Donna in Fort Collins, CO at the Empress Theatre – November 20, 1919

Donna in Fort Collins, CO at the Empress Theatre – November 20, 1919
Once again, I would like to thank the wonderful folks at the History Colorado Center.  They were able to do a lookup for me that proves that the “Chin Chin” show was in Fort Collins on November 20th, 1919. So, I was able to backfill another date for Donna and the “Chin Chin” show during November 1919.

It appears that the hype for the show began on 16 November with an announcement in the Fort Collins Express, which said:

TO THE GENERAL PUBLICFOR THE FIRST TIME IN TEN OR MORE YEARS CHARLES DILLINGHAM OF THE NEW YORK HIPPODROME GLOBE THEATRE PRODUCER OF “JACK O’ LANTERN” WITH FRED STONE “THE CANARY”with JULIA SANDERSON and JOE CAWTHORN “HIP HIP HOORAY” “EVERYTHING” ETC., ETC., ETC. FAVORS OUR CITY AGAIN WITH ONE OF HIS RICH AND GIGANTIC PRODUCTiONS.
—–
IT IS THEREFORE WITH A GREAT DEAL OF PLEASURE AND IN FACT PRIDE THAT I ANNOUNCE THE COMING OF HIS GREATEST MUSICAL COMEDY SUCESS

“CHIN CHIN” 
with WALTER WILLS and ROY BINDER IN THE LEAD A COMPANY OF 65 FORTY GIRLS 35 MEN BACK OF SCENESAND THE FAMOUS CLOWN SAXOPHONE BAND

“Chin Chin” ad – Fort Collins Express – 20 Nov 1919  

M.  C. GERHART

Empress Theatre

One Night Only 

Thursday November …. 20TH
————-
That announcement was followed with typical “Chin Chin” display ads on the 19th and the 20th. They were unable to find anything else about the show, but I did find Herbert Lloyd’s Vaudeville Guide (1919 edition), which much information regarding the venue.

The Empress Theatre

Empress Theater – late 1920s
Courtesy: Fort Collins History Connection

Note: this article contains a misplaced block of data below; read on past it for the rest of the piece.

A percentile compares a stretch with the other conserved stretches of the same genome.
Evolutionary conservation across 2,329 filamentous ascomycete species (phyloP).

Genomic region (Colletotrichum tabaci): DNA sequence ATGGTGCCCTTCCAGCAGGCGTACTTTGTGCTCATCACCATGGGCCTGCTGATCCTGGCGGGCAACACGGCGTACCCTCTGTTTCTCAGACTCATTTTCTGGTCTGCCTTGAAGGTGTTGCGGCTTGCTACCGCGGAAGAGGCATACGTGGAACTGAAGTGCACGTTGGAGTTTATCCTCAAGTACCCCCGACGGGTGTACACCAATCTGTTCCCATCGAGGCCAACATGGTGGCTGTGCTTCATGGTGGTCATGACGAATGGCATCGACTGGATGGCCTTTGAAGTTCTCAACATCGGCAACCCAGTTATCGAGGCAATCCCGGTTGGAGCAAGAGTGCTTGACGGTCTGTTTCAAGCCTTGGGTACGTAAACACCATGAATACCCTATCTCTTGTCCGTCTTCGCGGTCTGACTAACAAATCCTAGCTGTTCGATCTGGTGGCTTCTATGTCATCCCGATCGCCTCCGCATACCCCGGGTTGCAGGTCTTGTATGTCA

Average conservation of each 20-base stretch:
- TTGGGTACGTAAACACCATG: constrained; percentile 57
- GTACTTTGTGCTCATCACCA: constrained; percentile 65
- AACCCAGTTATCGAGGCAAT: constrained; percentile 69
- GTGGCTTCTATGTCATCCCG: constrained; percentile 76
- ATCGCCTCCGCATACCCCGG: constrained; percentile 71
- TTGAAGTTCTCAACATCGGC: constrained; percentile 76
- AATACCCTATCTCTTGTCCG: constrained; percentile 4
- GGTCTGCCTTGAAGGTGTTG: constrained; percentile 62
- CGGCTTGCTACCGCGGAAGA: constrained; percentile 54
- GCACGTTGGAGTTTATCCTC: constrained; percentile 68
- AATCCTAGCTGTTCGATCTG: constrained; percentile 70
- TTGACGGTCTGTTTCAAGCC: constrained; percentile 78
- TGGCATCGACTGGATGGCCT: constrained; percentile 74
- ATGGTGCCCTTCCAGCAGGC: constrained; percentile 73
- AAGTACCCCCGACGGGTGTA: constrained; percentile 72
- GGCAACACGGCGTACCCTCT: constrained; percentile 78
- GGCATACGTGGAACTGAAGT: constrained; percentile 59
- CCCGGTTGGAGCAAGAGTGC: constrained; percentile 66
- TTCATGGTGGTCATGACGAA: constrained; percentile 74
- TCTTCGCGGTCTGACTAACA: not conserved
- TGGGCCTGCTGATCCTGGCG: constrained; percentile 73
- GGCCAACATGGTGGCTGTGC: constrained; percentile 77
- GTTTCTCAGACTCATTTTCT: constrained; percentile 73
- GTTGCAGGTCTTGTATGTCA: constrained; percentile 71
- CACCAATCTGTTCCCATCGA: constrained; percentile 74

The theatre was built in 1907 as the Orpheum Theater and was located at 161 North College, Fort Collins, Colorado. It changed name to the Empress Theater during an ownership change in 1914.The new owners, G. W. Thompson and H. F. Beier, intended the theater to play only the best road shows. Because women and children formed a large part of the patronage the theater provided for baby carriages and offered no offensive shows. 
The theater’s seating capacity was 799; it had a small proscenium, only 27 feet wide, which framed a 28 foot deep stage. 
10 years before Donna played, performers looked
out at the, then Orpheum, audience. 
It is unclear when the theater began silent movies, probably before “Chin Chin” played there.  In 1920, it showed a locally filmed movie, “The Girl From Fort Collins.”  In 1929 it entered the era of talkies and ran “the Jazz Singer.” 

Today
The building appears to have been completely renovated.  For many years it was a barbecue restaurant known as  Nordy’s BBQ.  Today it is Hodi’s Half Note.  

Sources:
Fort Collins Express – November 16, 1919. Page 8, via History Colorado Center.
Fort Collins Express – November 18, 1919. Page 8, via History Colorado Center.
Fort Collins Express – November 20, 1919. Page 8, via History Colorado Center.

Fort Collins History Connection – Fort Collins Timeline 1919.
Fort Collins History Connection – Fort Collins Timeline 1920.
Herbert Lloyd’s Vaudeville Trails Through the West, Page 87 – Archive.Org
Building Colorado Story by Story: The Sanborn Fire Insurance Map Collection.
   Sanborn Insurance Maps  Fort Collins March 1906 – No Theatre Present.
   Sanborn Insurance Maps  Fort Collins March 1909 – Orpheum Theater.
   Sanborn Insurance Maps  Fort Collins March 1917 – Empress Theater.

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